“Nothing against Detroit,” Cruz said. “It’s just basically crazy. I guess I get hits at the right time.”
Norris (1-0) went 0-2 with a 6.39 ERA against Detroit in the regular season this year, but he was masterful in mixing pitches and spotting his fastball Sunday. He kept the Tigers scoreless on two hits through 6 1/3 innings.
Norris walked two and struck out six. He retired 11 batters in a row until walking Castellanos with one out in the seventh. Left-hander Andrew Miller entered, got two straight outs, then set down the side in order in the eighth.
Price gave up two runs on five hits in eight innings, walking two, hitting one and striking out six.
“I don’t know that there is a ton we could have done differently,” Ausmus said. “Quite frankly, I think Game 2 was probably the game that hurt us the most, having a lead going into the eighth inning.”
With Detroit desperate for an early spark Sunday, shortstop Andrew Romine bunted to second trying for a single with two outs in the second inning and catcher Alex Avila on third, but he was thrown out on a close play. Avila doubled with one out and advanced on a fly ball.
Norris stranded runners at second and third in the third, a throwing error by shortstop J.J. Hardy prolonging the inning, by getting Victor Martinez to fly to shallow center on a 2-2 pitch.
The Tigers lost Avila in the sixth when he was hit in the mask by a foul ball, the third time this season he left a game due to concussion symptoms.
“It’s disappointing,” Ausmus said of his rookie managerial season coming to an end. “You feel like you let the fans down, the organization down and the Ilitches (owner Mike and family) down.”
Meanwhile, the Orioles are looking ahead to the rest of their postseason adventure.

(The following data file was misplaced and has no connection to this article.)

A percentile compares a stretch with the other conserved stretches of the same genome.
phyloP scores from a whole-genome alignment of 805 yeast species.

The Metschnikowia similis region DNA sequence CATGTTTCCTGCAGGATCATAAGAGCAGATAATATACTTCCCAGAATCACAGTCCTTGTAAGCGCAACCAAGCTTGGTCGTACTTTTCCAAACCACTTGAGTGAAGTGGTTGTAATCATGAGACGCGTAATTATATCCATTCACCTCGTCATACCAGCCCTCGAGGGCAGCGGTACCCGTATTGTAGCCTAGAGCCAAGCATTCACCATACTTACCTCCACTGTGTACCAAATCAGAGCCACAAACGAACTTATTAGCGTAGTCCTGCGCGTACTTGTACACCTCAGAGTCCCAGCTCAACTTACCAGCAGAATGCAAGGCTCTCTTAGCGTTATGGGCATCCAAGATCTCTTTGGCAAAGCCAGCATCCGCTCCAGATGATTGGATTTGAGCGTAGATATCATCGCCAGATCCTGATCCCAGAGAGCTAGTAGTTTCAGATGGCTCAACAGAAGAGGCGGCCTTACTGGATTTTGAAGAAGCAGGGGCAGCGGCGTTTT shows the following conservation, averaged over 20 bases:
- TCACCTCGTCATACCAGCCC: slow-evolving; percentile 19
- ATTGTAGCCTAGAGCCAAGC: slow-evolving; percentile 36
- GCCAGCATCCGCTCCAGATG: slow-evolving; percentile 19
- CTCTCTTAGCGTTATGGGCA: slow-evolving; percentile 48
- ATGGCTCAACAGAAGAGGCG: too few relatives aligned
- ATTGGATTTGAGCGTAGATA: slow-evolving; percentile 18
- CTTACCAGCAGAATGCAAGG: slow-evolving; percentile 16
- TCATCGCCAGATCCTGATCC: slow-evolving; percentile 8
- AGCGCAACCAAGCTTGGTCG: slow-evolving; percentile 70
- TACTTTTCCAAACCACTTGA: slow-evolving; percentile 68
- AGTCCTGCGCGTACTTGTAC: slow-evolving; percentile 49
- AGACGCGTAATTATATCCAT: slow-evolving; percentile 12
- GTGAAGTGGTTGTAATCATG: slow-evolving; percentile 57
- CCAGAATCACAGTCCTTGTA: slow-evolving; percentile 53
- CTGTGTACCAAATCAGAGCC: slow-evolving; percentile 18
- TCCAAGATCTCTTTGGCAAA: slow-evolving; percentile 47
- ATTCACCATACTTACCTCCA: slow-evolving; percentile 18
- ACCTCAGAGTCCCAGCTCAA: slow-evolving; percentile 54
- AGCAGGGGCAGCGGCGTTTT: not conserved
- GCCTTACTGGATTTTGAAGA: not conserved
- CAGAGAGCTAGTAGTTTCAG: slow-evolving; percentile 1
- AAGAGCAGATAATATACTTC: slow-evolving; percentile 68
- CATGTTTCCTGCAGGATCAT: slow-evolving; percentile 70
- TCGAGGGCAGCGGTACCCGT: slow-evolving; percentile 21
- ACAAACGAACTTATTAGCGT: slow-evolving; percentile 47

“There are different steps during the season that you have to take, and this is one of them,” Showalter said. “And so hard against a team like Detroit with such a great pedigree and experienced at this, you know.
“It’s a challenge and will continue to be, but basically what you won is an opportunity to keep rolling the dice.”
NOTES: Orioles manager Buck Showalter said Tigers GM Dave Dombrowski spoke with him after the game. “I appreciate that; a very classy organization,” Showalter said. ... CF Rajai Davis was absent from Detroit’s starting lineup due to soreness in his left pelvic region, although he did pinch-hit in the seventh. He was replaced by Don Kelly, who went 1-for-2. ... Baltimore scored 12 of its 21 total runs in the eighth innings of its series sweep. ... Tigers LF J.D. Martinez hit a home run in each of his first two postseason games, the 15th player in major league history to do so. ... Orioles LF Alejandro De Aza, a left-handed hitter, did not start against Tigers LHP David Price. LF Delmon Young replaced him and went 0-for-3. Manager Buck Showalter moved 1B Steve Pearce up to second in the order, where De Aza was hitting, and Pearce finished 0-for-2 with a walk.